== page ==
Top 100 Collectible Picturebooks – Overview
A series of articles to select the Top 100 Collectible Children’s Picturebooks, providing the rationale for each books’ inclusion, with an objective of providing readers with the context for valuing first editions within the genre.
Within the hobby value is a combination of scarcity and collectibility: very scarce and very desirable lead to very valuable. Scarcity is a function of the number of copies in the first printings and the subsequent attrition over time due to natural causes. Collectibility is more elusive, outlined heretofore as a complex intermingling of eight rated factors.
The Most Valuable Top 100 Collectible American Picturebooks
The previous article focused on the relative scarcity of the Top 100 Collectible American Picturebooks. Today’s column provides various views of the Top 100 sorted and grouped along the value of the books.
The following lists the Top 100 books by value, and includes the single line summary of the book’s scarcity, along with the estimated market price. The market price is for the first edition book with the corresponding first edition dust jacket, both in Very Good or VG+ condition.
To assist with printing the list has been split into two parts.
Top 100 Collectible American Picturebooks
Part A, 50 Books
Part B, 50 Books
The most valuable book in the list is the first edition Curious George, with an estimated market value ranging from $16,000-$21,000, depending upon the book’s condition. The last recorded sale was in 2007, when a Near Fine first edition sold for $22,000 at a PBA Galleries auction. Even with the escalation in value of collectible picturebooks over the past couple of years, with only a sample size of one sale, I chose a conservative valuation. Another recorded sale would help to cement the market value.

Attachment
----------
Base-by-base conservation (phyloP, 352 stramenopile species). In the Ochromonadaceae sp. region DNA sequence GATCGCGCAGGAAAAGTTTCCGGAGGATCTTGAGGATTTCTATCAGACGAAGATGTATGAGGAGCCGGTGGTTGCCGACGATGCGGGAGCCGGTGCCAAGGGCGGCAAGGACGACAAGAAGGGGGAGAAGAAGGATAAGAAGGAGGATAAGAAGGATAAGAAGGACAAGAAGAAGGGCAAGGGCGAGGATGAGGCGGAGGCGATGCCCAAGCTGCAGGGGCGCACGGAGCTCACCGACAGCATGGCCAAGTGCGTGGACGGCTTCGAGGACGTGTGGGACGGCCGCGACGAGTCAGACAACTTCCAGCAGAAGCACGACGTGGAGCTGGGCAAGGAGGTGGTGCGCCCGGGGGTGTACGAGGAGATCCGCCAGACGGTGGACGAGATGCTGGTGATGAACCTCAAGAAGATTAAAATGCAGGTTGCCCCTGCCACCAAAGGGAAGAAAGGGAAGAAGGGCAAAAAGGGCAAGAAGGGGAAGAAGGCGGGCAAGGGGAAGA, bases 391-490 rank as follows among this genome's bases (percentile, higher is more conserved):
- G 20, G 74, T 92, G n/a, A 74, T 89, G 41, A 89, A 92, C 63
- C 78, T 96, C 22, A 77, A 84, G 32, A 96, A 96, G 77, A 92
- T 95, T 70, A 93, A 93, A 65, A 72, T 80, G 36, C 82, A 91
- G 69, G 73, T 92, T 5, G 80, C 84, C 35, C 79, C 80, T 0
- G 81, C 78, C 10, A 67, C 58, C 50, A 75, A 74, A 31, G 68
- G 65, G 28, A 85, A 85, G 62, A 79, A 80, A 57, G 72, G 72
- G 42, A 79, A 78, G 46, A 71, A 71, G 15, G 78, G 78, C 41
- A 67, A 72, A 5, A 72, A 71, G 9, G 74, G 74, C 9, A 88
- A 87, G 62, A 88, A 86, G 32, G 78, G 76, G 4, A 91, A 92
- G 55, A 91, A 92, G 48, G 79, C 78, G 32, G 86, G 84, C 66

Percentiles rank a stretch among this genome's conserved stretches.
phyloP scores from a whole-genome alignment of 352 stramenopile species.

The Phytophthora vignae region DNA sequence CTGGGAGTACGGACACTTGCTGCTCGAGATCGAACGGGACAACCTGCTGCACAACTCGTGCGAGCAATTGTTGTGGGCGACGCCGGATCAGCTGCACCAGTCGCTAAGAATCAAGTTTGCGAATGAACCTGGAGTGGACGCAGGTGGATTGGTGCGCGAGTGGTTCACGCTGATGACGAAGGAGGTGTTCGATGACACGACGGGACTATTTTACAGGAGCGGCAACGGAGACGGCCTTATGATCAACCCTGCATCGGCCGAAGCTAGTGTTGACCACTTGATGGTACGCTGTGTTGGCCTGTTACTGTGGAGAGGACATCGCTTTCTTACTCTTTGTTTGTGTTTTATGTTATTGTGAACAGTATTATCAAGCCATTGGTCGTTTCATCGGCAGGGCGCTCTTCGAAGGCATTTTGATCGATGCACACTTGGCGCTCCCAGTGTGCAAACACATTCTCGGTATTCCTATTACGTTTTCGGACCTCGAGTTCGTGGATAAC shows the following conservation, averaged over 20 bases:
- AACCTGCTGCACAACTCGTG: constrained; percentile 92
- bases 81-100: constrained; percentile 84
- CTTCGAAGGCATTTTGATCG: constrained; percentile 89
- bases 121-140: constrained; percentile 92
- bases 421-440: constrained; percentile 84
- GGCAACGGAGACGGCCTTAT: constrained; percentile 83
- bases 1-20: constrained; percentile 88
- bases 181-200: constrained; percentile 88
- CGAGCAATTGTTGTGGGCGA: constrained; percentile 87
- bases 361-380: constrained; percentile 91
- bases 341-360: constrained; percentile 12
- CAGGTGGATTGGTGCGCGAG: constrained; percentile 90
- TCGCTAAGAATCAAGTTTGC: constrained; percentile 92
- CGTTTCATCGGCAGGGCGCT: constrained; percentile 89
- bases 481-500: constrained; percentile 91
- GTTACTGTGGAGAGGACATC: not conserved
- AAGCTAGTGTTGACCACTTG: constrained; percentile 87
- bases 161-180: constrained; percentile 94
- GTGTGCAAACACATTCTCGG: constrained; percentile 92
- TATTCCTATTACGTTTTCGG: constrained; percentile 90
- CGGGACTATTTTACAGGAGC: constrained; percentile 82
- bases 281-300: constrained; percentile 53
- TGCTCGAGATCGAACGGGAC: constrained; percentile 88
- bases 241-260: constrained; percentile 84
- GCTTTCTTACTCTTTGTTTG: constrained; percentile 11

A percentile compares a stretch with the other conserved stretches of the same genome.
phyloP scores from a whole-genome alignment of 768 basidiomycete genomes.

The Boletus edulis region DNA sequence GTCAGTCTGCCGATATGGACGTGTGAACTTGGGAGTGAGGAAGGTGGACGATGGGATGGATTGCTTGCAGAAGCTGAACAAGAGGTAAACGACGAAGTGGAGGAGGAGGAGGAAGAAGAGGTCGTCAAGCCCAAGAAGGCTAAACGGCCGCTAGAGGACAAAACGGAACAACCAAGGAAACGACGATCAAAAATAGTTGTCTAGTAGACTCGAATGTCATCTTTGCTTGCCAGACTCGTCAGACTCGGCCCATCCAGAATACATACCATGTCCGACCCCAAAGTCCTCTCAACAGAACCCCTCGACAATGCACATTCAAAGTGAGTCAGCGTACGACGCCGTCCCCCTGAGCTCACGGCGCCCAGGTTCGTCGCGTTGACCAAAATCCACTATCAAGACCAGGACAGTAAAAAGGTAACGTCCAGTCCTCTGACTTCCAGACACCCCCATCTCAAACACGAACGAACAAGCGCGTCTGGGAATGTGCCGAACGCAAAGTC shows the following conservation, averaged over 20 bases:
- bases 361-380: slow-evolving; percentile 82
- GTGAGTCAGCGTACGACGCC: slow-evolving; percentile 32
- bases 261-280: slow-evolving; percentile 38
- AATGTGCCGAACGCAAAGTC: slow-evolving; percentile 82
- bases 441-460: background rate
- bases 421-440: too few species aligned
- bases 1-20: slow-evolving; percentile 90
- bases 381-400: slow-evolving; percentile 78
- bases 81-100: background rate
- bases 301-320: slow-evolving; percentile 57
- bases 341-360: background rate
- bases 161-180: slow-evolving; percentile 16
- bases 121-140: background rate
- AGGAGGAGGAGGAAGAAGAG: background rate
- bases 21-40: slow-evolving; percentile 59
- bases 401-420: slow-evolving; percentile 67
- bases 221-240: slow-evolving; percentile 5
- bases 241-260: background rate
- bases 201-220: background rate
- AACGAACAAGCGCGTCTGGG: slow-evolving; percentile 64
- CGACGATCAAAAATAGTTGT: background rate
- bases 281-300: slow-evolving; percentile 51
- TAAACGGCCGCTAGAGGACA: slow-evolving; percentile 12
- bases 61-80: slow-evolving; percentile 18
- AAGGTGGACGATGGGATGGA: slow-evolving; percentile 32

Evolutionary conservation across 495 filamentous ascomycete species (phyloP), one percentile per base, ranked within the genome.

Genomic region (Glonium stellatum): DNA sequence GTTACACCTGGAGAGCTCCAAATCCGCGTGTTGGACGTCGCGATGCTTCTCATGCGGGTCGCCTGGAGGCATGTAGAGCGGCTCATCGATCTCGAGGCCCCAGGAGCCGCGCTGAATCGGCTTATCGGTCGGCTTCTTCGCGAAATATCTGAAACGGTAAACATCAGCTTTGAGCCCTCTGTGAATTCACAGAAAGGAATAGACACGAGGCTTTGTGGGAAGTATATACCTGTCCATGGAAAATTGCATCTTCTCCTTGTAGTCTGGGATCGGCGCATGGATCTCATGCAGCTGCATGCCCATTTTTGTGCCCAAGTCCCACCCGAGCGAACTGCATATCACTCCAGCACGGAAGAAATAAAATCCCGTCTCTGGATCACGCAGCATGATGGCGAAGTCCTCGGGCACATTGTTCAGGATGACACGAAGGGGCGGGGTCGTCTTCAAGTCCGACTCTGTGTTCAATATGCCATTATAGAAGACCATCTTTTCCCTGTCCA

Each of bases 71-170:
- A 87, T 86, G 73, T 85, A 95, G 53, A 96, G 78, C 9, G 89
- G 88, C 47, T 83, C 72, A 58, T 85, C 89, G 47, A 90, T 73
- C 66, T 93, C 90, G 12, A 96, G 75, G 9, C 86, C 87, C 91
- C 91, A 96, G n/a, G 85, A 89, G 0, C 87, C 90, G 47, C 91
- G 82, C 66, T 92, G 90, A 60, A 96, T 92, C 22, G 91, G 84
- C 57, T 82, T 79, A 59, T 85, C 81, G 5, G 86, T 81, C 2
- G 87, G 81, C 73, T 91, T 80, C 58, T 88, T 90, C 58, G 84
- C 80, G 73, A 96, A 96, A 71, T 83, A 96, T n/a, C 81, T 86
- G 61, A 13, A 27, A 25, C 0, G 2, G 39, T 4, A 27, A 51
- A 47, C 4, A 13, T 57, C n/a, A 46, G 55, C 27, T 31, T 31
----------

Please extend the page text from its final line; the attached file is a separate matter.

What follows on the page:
Twenty-one of the first edition children’s picturebooks have an estimated market value of at least $2500 in Very Good condition. Remarkably, as the following table shows, ten of the twenty-one books are written and illustrated by Dr. Seuss!
- The most valuable Dr. Seuss book is the first edition of his first childen’s book, And To Think I Saw It On Mulberry Street, valued at $10,000 for a Very Good book in a Very Good dust jacket, followed closely by Horton Hatches The Egg at $8,000. Both books are scarce in first edition.
- It is difficult to assess the value of Goodnight, Moon, the classic tale written by Margaret Wise Brown and illustrated by her often collaborator Clement Hurd, the 7th most valuable American picturebook. There are no recorded sales of the first edition, and few comparable books to use as a measuring stick. If a first edition Goodnight, Moon came to market and was offered by a reputable house, at a well publicized auction, the gavel could range from $4,000 up to as high as $25,000. It’s just difficult to estimate the intensity and breadth of the demand.
- Although not as scarce as other collectible picturebooks in it’s price range, Where The Wild Things Are has a high market value due to the strong demand for the first edition. Most booksellers, not just children’s book specialists, know of the value of Maurice Sendak’s Caldecott Medal winner therefore have been on the lookout for first edition for a number of years. Because of this attention, more of the first editions have surfaced then many of its lesser known peers. The same can be said for the supply of first editions of The Cat In The Hat currently on the market. For both books, over the next decade, I think the supply of first editions will be absorbed by the collector and institutional buyers, since the two books have such high collectibility.